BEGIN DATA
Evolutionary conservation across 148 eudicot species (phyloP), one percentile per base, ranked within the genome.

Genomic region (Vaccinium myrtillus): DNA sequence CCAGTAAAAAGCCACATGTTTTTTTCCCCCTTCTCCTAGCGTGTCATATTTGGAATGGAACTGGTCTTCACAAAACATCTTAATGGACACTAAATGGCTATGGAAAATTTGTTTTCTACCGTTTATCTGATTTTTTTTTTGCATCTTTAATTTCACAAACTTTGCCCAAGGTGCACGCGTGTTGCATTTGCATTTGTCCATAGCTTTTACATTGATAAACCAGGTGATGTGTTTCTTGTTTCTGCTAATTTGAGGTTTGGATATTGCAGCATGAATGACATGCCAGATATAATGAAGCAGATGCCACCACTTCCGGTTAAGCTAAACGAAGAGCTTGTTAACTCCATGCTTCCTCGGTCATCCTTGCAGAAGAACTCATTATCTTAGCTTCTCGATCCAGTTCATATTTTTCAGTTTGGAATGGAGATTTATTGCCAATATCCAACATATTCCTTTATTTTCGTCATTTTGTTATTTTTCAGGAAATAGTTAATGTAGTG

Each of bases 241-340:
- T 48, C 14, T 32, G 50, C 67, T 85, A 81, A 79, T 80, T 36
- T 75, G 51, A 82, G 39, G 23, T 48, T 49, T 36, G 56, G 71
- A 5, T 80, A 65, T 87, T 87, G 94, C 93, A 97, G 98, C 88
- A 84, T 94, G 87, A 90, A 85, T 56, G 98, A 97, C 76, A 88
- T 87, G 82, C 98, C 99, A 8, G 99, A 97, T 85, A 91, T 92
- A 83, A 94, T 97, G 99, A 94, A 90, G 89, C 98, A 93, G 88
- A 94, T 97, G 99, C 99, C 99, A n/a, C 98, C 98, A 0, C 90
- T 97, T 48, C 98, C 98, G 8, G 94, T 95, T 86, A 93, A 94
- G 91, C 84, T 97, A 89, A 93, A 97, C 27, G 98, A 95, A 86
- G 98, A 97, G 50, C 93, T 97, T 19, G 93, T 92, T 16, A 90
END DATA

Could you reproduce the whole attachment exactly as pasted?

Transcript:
Evolutionary conservation across 148 eudicot species (phyloP), one percentile per base, ranked within the genome.

Genomic region (Vaccinium myrtillus): DNA sequence CCAGTAAAAAGCCACATGTTTTTTTCCCCCTTCTCCTAGCGTGTCATATTTGGAATGGAACTGGTCTTCACAAAACATCTTAATGGACACTAAATGGCTATGGAAAATTTGTTTTCTACCGTTTATCTGATTTTTTTTTTGCATCTTTAATTTCACAAACTTTGCCCAAGGTGCACGCGTGTTGCATTTGCATTTGTCCATAGCTTTTACATTGATAAACCAGGTGATGTGTTTCTTGTTTCTGCTAATTTGAGGTTTGGATATTGCAGCATGAATGACATGCCAGATATAATGAAGCAGATGCCACCACTTCCGGTTAAGCTAAACGAAGAGCTTGTTAACTCCATGCTTCCTCGGTCATCCTTGCAGAAGAACTCATTATCTTAGCTTCTCGATCCAGTTCATATTTTTCAGTTTGGAATGGAGATTTATTGCCAATATCCAACATATTCCTTTATTTTCGTCATTTTGTTATTTTTCAGGAAATAGTTAATGTAGTG

Each of bases 241-340:
- T 48, C 14, T 32, G 50, C 67, T 85, A 81, A 79, T 80, T 36
- T 75, G 51, A 82, G 39, G 23, T 48, T 49, T 36, G 56, G 71
- A 5, T 80, A 65, T 87, T 87, G 94, C 93, A 97, G 98, C 88
- A 84, T 94, G 87, A 90, A 85, T 56, G 98, A 97, C 76, A 88
- T 87, G 82, C 98, C 99, A 8, G 99, A 97, T 85, A 91, T 92
- A 83, A 94, T 97, G 99, A 94, A 90, G 89, C 98, A 93, G 88
- A 94, T 97, G 99, C 99, C 99, A n/a, C 98, C 98, A 0, C 90
- T 97, T 48, C 98, C 98, G 8, G 94, T 95, T 86, A 93, A 94
- G 91, C 84, T 97, A 89, A 93, A 97, C 27, G 98, A 95, A 86
- G 98, A 97, G 50, C 93, T 97, T 19, G 93, T 92, T 16, A 90